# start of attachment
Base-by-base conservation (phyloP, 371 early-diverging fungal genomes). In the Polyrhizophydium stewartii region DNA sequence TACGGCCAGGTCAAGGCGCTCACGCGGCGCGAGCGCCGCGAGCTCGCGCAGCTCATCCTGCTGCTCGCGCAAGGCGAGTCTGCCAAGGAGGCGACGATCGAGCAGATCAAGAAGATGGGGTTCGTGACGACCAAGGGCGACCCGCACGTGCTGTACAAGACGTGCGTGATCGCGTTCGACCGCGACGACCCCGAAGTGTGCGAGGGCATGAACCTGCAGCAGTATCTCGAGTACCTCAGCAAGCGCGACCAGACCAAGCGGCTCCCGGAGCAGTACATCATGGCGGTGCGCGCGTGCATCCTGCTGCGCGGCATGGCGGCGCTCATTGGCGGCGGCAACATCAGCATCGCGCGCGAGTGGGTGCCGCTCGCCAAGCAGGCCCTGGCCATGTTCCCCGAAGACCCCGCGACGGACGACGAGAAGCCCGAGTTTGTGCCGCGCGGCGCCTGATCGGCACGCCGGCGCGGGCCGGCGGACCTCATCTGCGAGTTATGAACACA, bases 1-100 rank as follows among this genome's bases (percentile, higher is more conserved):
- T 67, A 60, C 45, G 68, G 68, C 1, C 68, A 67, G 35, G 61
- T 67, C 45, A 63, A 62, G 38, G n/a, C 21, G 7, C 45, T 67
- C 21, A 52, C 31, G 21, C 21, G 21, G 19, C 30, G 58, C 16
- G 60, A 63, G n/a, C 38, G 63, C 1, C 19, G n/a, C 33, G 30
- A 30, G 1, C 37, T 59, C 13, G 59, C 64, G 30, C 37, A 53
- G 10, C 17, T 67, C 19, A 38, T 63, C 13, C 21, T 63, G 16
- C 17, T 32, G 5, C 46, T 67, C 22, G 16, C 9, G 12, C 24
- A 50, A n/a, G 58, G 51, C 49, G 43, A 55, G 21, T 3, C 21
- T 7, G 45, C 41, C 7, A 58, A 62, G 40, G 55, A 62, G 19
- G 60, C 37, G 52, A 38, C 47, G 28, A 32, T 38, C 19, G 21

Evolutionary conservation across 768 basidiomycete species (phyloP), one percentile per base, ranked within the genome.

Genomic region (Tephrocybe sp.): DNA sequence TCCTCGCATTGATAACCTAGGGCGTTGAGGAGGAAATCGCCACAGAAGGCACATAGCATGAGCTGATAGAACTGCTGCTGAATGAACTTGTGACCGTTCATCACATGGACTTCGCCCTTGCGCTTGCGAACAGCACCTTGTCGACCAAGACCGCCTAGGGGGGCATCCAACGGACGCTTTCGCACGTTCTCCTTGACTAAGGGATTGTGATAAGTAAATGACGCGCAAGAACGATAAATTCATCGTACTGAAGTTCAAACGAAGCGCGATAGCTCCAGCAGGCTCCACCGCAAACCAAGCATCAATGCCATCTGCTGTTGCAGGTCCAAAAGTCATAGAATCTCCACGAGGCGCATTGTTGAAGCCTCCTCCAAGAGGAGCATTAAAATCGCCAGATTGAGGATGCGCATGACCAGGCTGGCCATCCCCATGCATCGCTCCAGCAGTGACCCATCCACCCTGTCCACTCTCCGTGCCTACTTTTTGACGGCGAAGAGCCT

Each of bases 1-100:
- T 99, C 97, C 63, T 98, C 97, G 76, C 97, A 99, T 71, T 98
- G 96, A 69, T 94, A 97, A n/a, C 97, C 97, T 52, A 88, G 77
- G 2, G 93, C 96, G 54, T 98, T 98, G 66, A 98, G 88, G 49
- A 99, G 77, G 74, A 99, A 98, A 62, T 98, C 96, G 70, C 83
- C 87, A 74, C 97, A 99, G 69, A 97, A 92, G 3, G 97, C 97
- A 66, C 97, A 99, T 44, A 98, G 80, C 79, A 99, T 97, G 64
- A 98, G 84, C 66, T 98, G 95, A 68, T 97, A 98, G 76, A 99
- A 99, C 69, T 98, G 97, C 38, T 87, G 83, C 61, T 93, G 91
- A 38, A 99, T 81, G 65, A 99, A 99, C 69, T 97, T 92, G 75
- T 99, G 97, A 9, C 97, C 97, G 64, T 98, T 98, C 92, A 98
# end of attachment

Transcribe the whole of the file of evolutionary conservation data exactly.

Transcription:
Base-by-base conservation (phyloP, 371 early-diverging fungal genomes). In the Polyrhizophydium stewartii region DNA sequence TACGGCCAGGTCAAGGCGCTCACGCGGCGCGAGCGCCGCGAGCTCGCGCAGCTCATCCTGCTGCTCGCGCAAGGCGAGTCTGCCAAGGAGGCGACGATCGAGCAGATCAAGAAGATGGGGTTCGTGACGACCAAGGGCGACCCGCACGTGCTGTACAAGACGTGCGTGATCGCGTTCGACCGCGACGACCCCGAAGTGTGCGAGGGCATGAACCTGCAGCAGTATCTCGAGTACCTCAGCAAGCGCGACCAGACCAAGCGGCTCCCGGAGCAGTACATCATGGCGGTGCGCGCGTGCATCCTGCTGCGCGGCATGGCGGCGCTCATTGGCGGCGGCAACATCAGCATCGCGCGCGAGTGGGTGCCGCTCGCCAAGCAGGCCCTGGCCATGTTCCCCGAAGACCCCGCGACGGACGACGAGAAGCCCGAGTTTGTGCCGCGCGGCGCCTGATCGGCACGCCGGCGCGGGCCGGCGGACCTCATCTGCGAGTTATGAACACA, bases 1-100 rank as follows among this genome's bases (percentile, higher is more conserved):
- T 67, A 60, C 45, G 68, G 68, C 1, C 68, A 67, G 35, G 61
- T 67, C 45, A 63, A 62, G 38, G n/a, C 21, G 7, C 45, T 67
- C 21, A 52, C 31, G 21, C 21, G 21, G 19, C 30, G 58, C 16
- G 60, A 63, G n/a, C 38, G 63, C 1, C 19, G n/a, C 33, G 30
- A 30, G 1, C 37, T 59, C 13, G 59, C 64, G 30, C 37, A 53
- G 10, C 17, T 67, C 19, A 38, T 63, C 13, C 21, T 63, G 16
- C 17, T 32, G 5, C 46, T 67, C 22, G 16, C 9, G 12, C 24
- A 50, A n/a, G 58, G 51, C 49, G 43, A 55, G 21, T 3, C 21
- T 7, G 45, C 41, C 7, A 58, A 62, G 40, G 55, A 62, G 19
- G 60, C 37, G 52, A 38, C 47, G 28, A 32, T 38, C 19, G 21

Evolutionary conservation across 768 basidiomycete species (phyloP), one percentile per base, ranked within the genome.

Genomic region (Tephrocybe sp.): DNA sequence TCCTCGCATTGATAACCTAGGGCGTTGAGGAGGAAATCGCCACAGAAGGCACATAGCATGAGCTGATAGAACTGCTGCTGAATGAACTTGTGACCGTTCATCACATGGACTTCGCCCTTGCGCTTGCGAACAGCACCTTGTCGACCAAGACCGCCTAGGGGGGCATCCAACGGACGCTTTCGCACGTTCTCCTTGACTAAGGGATTGTGATAAGTAAATGACGCGCAAGAACGATAAATTCATCGTACTGAAGTTCAAACGAAGCGCGATAGCTCCAGCAGGCTCCACCGCAAACCAAGCATCAATGCCATCTGCTGTTGCAGGTCCAAAAGTCATAGAATCTCCACGAGGCGCATTGTTGAAGCCTCCTCCAAGAGGAGCATTAAAATCGCCAGATTGAGGATGCGCATGACCAGGCTGGCCATCCCCATGCATCGCTCCAGCAGTGACCCATCCACCCTGTCCACTCTCCGTGCCTACTTTTTGACGGCGAAGAGCCT

Each of bases 1-100:
- T 99, C 97, C 63, T 98, C 97, G 76, C 97, A 99, T 71, T 98
- G 96, A 69, T 94, A 97, A n/a, C 97, C 97, T 52, A 88, G 77
- G 2, G 93, C 96, G 54, T 98, T 98, G 66, A 98, G 88, G 49
- A 99, G 77, G 74, A 99, A 98, A 62, T 98, C 96, G 70, C 83
- C 87, A 74, C 97, A 99, G 69, A 97, A 92, G 3, G 97, C 97
- A 66, C 97, A 99, T 44, A 98, G 80, C 79, A 99, T 97, G 64
- A 98, G 84, C 66, T 98, G 95, A 68, T 97, A 98, G 76, A 99
- A 99, C 69, T 98, G 97, C 38, T 87, G 83, C 61, T 93, G 91
- A 38, A 99, T 81, G 65, A 99, A 99, C 69, T 97, T 92, G 75
- T 99, G 97, A 9, C 97, C 97, G 64, T 98, T 98, C 92, A 98